Thinking about the future: PNHS’s post graduation plans


Maddie Parise (12) ponders her post high school plans

Kayla Park, Special to the nl

“I am extremely stressed out. I don’t like thinking about the future,” says Isla Wilger (12), when asked about the college application process. Nearly every student who comes through Portage Northern must complete this process, which can be difficult to balance on top of an already full load of schoolwork and extracurriculars. “I don’t know if I should focus on sports and homework, or scholarships,” Wilger says.

What’s the hardest part of applications? Keycia Dusenberry (12), finding it difficult to entrust her future to outside sources, says it’s the teacher recommendations. “I’d just rather do all of it by myself,” she says. Nicole Bobb (11) disagrees: “The most daunting thing is how selective some colleges are,” she says. Haley Jordan (10) looks at the process a different way. “I’ve heard that the applications take really long to fill out, but it’s worth it if you get in,” she says.

Some freshmen have already begun charting a career path. Alexa Kava (9) is thinking about majoring in English at Western Michigan University. She has had some experience with the application process in assisting her cousin, or attempting to: “I tried to help my cousin choose a college and she didn’t really listen to me,” Kava says. Demi Jensen (9) wants to major in music or psychology at Grand Valley State University. “I know people who go to Grand Valley and it seems like a good school,” she says. About her future, Lexi Gavlas (9) says, “Honestly, I have no idea. I’m not sure if I’m excited [for college] because I haven’t really experienced high school.”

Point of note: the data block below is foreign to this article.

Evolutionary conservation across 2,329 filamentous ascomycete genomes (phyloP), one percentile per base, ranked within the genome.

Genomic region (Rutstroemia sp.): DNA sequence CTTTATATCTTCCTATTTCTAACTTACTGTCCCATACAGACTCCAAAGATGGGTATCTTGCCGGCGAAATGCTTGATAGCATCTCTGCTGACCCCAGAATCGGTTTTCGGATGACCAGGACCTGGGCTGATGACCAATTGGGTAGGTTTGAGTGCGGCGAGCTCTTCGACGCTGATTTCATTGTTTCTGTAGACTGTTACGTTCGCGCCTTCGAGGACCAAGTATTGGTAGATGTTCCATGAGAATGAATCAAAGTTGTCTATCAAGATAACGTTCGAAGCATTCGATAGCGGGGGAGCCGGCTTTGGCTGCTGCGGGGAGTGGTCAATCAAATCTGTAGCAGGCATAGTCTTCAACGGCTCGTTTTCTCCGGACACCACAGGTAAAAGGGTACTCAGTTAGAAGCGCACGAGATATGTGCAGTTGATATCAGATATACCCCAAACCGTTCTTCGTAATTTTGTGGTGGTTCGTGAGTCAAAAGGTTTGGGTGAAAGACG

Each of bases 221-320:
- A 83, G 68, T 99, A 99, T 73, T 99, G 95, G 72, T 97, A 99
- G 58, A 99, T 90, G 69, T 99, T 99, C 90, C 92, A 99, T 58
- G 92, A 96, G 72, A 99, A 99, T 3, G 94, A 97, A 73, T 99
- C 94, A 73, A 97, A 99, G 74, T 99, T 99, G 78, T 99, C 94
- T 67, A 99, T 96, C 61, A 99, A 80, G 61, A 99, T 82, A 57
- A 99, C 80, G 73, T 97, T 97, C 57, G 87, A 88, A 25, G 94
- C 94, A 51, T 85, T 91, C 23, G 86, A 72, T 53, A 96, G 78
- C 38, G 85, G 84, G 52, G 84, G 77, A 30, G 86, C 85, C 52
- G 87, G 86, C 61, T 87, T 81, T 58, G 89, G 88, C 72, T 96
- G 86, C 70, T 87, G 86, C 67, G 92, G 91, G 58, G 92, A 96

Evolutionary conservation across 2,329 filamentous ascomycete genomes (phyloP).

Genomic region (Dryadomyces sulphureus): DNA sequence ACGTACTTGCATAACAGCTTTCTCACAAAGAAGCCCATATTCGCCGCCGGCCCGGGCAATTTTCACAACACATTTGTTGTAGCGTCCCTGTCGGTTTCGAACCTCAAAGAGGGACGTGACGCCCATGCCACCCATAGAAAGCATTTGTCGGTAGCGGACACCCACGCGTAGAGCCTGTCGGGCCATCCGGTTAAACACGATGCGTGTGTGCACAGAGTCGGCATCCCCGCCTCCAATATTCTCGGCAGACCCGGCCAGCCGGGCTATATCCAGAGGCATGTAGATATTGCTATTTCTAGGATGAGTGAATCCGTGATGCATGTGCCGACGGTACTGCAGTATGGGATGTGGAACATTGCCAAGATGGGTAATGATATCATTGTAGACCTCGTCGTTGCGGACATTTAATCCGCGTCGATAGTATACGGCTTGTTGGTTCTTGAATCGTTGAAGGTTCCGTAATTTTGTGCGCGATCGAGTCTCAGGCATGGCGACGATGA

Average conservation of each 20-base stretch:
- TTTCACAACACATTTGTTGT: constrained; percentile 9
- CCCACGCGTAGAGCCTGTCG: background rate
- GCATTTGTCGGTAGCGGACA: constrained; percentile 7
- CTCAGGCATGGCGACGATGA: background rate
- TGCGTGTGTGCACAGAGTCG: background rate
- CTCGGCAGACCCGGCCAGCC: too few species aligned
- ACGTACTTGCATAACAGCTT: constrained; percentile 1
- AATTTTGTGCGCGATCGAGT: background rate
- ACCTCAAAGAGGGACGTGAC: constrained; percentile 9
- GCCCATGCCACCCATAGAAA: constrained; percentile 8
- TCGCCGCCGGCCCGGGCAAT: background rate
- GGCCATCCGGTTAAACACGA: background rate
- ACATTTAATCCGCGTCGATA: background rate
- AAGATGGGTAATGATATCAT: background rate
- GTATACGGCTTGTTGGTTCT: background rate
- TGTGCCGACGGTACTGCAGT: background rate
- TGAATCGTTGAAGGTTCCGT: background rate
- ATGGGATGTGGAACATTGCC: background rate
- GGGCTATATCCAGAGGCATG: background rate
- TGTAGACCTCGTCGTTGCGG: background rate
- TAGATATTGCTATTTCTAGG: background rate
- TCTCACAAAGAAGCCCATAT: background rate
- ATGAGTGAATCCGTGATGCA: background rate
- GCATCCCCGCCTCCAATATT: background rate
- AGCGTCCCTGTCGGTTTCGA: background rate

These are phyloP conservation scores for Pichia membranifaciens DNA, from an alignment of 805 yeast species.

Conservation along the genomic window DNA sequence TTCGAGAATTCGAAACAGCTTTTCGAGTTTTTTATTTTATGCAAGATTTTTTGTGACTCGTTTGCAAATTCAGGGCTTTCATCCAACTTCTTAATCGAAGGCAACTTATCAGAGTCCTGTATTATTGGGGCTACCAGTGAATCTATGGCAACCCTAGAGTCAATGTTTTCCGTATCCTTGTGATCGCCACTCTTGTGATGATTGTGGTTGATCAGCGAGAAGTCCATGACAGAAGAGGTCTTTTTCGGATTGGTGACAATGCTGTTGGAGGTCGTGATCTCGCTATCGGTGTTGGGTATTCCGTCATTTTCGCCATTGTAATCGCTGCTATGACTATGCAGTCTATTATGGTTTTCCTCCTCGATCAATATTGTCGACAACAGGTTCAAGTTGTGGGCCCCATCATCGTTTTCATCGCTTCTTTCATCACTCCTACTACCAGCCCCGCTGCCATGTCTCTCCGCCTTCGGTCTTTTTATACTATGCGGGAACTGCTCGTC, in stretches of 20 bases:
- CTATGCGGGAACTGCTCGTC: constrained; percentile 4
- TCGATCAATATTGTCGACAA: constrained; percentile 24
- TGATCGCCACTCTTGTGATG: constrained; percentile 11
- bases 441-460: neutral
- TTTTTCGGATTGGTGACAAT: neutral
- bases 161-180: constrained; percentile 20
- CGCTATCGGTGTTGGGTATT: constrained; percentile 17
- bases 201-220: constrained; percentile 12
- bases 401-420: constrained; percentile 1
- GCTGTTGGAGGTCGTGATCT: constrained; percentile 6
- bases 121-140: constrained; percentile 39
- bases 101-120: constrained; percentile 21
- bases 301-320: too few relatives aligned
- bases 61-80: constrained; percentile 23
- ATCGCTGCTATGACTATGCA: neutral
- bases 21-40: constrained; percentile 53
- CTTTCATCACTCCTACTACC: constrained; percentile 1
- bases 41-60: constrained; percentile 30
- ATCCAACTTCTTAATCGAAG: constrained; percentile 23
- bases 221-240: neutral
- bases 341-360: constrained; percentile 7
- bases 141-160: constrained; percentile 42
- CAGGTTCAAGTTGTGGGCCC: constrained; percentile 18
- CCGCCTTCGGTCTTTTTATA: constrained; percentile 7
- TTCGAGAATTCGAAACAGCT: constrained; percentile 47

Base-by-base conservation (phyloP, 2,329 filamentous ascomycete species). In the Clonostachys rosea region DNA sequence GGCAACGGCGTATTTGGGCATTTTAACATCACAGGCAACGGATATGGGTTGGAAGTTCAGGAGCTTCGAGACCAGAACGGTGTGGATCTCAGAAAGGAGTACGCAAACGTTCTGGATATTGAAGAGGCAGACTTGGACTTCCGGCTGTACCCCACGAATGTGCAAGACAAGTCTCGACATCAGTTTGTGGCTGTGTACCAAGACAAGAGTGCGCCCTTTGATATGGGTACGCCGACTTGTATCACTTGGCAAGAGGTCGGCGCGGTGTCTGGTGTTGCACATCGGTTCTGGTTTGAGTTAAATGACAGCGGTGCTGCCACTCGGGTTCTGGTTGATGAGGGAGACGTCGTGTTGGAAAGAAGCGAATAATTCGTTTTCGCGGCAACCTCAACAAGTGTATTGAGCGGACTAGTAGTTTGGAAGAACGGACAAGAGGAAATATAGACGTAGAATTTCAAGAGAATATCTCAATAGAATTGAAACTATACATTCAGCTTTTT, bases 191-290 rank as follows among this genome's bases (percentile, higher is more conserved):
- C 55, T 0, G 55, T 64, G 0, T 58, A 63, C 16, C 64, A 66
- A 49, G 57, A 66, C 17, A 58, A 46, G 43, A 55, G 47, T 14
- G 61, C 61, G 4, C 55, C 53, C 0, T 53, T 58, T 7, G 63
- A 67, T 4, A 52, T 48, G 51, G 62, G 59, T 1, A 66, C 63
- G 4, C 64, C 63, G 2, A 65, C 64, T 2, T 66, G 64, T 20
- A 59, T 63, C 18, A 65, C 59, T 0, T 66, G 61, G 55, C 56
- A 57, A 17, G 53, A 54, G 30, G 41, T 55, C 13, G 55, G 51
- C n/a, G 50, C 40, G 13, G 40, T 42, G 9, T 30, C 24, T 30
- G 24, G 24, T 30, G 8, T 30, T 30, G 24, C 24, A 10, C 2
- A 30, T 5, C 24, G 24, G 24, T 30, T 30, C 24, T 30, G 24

I’ve always wanted to do something in service to the world

— Isla Wilger (12)

However, to the seniors—who have experienced a great deal of high school—the prospect of going out into the world to pursue their goals is exhilarating, even if the practicalities of applying to colleges are not. Laura Baudoux (12) has decided to major in secondary education and looks forward to attending a private Christian college. She has an easier time juggling schoolwork with college prep than some of her classmates: “I have Ms. Nott for English and she is not giving us a lot of homework right now because our homework is to work on college apps, so that’s really nice,” she says.

Despite her stress, Wilger is dead-set on a career path: she plans to go into business and focus on marketing, public relations, or fashion merchandising and purchasing, with a major goal to participate in a Navy or Air Force Reserve Officers’ Training Corps (ROTC) program, in which basic military and officer training enriches a student’s college education throughout the school year and summer. To her, the application process is a necessary evil, a mere bridge to be crossed on the way to larger goals. Says Wilger, “I’ve always wanted to do something in service to the world.”